Allied Cycle Works was founded upon a mission to create the best bicycles on earth. The Little Rock operation is one driven by inclusiveness, ingenuity and passion towards the craft. Every one of the Allied employes embodies these attributes of excellence. Especially Dustin Williams.
Williams is the director of sales and e-commerce for Allied Cycle Works and has been in that role since the company was in its infancy. Although he describes himself as the “oddball” of the team, coming to them from outside the bicycle manufacturing industry, it’s this quality that sets him apart and makes him invaluable.
Williams spent his early days in central Arkansas and graduated from Bryant High School. After initially dabbling in computer science at the University of Arkansas at Little Rock, he was recruited for a work opportunity early on and fell in love with the tech space.
“I am very much an autodidact, so I love to teach myself how to do things, and I love real-world experiences to teach myself things,” Williams says. “I started working on a computer when I was 10 years old. That really sparked my curiosity of going down the path of electronics. I would rip apart my computer and figure out how to rebuild it; I would wipe the drive and figure out how to put DOSS back on it. It was through those failures and reverse engineering that I found a love of computers and going down that path.”
Though he did not know it then, his future would be shaped by what, at the time, seemed like little more than innocent curiosity.
Eager to branch out from his comfort zone and continue his pursuit of tech knowledge, he took a leap outside of Arkansas, moving around to various places across the country and the globe, including a stint in Spain.
The most notable of these endeavors was the four years that he and his wife spent in Seattle. While there, he worked for interactive design agencies TEAGUE and Microsoft, where he specialized in conceptual product development, user experience and user interface design. After honing his skills in e-commerce abroad, he moved back to Arkansas; not only to be with family but also to bring his new-formed talents back to the Natural State.
He came back on a mission to utilize his expertise to help startup and early-stage companies. Williams was recruited to Northwest Arkansas by John James, then of Acumen Brands, and he quickly helped turn Acumen’s Country Outfitter into an online clothing company of national significance. Virtually overnight, a company no one had ever heard of blew up, securing more than seven million Facebook fans in just four months.
“Country Outfitter was focused mostly on boots, which at the time was a booming market. The competitors were Boot Barn, Cavenders, and other brands like that, which had brick and mortar stores. Country Outfitter was strictly e-commerce driven – direct to consumer,” Williams explains. “From a user experience, user interface background, focused on e-commerce, we grew that business to about a $200 million business, and I helped secure almost $100 million in capital on that team.”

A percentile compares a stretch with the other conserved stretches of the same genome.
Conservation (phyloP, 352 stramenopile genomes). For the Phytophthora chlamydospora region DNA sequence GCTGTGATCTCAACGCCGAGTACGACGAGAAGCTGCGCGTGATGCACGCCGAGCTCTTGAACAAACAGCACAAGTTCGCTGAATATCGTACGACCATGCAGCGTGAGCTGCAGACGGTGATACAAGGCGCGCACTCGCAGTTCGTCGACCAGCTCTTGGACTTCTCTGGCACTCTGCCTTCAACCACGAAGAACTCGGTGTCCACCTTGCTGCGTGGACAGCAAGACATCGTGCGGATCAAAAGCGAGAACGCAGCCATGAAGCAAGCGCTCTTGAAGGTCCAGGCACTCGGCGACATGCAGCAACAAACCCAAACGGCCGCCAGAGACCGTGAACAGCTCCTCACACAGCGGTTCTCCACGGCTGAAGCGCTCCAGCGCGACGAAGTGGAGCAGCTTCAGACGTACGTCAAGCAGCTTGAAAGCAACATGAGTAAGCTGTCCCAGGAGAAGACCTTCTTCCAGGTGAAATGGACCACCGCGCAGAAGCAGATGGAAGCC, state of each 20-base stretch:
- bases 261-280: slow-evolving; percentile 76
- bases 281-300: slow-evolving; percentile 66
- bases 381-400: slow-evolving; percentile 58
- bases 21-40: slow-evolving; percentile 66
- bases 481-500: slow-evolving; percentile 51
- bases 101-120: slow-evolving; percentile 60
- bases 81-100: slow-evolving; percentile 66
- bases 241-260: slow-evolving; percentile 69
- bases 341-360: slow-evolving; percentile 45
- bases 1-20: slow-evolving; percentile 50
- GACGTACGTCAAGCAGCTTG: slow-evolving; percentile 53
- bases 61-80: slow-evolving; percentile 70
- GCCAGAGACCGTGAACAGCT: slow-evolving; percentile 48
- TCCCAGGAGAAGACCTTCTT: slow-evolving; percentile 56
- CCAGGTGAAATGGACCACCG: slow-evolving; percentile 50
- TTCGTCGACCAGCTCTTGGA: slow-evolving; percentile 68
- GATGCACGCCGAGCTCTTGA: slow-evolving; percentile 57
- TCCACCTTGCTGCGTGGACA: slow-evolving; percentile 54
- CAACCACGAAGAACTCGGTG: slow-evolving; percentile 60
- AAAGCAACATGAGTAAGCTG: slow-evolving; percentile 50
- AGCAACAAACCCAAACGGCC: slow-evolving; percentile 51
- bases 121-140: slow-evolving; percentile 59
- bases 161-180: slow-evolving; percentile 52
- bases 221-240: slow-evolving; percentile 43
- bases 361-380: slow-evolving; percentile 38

Williams established himself as a major player in providing startups with unprecedented growth. It was then that he was approached by the founders of Allied Cycle Works, who were interested in bringing him on board for their own direct-to-consumer bicycle business, to do exactly what he did with Country Outfitter.
His presence was felt immediately at the startup bicycle manufacturer, and the massive success of the company today is undoubtedly a major credit to him, yet another feather in his cap.
Williams took advantage of this opportunity and hit the ground running with Allied. He molded its direct-to-consumer model into one of maximum efficiency, through user experience, user interface, setting up the e-commerce platform and driving traffic via brand awareness on social media outlets.
“What is interesting is that since I do not have a cycling background from the industry perspective, I came with a totally fresh perspective on everything,” Williams recounts.
Though he is a cyclist himself, he really was an outsider to the business world of cycling. This presented some initial challenges, but he is never a stranger to those – in fact, he relishes them.
“I had to step up my game to educate myself on the cycling side of the business,” Williams admits. “But I also came from a different perspective in terms of putting hyper-growth into the business. So, I applied a lot of these ‘startup mentalities,’ the lean startup methods of growing a business as rapidly as possible from a technology standpoint.”
Williams’ unique perspective provided Allied with a set of eyes as fresh as the bikes they produce, not limited by some of the potential limitations that others in the industry may have.
“We can’t do that,” was never a hindrance, he says. His creativity and ingenuity were allowed to flourish, just as their mission statement cultures.
“I was very fortunate to have a team behind me to let me run the ball on that,” Williams says.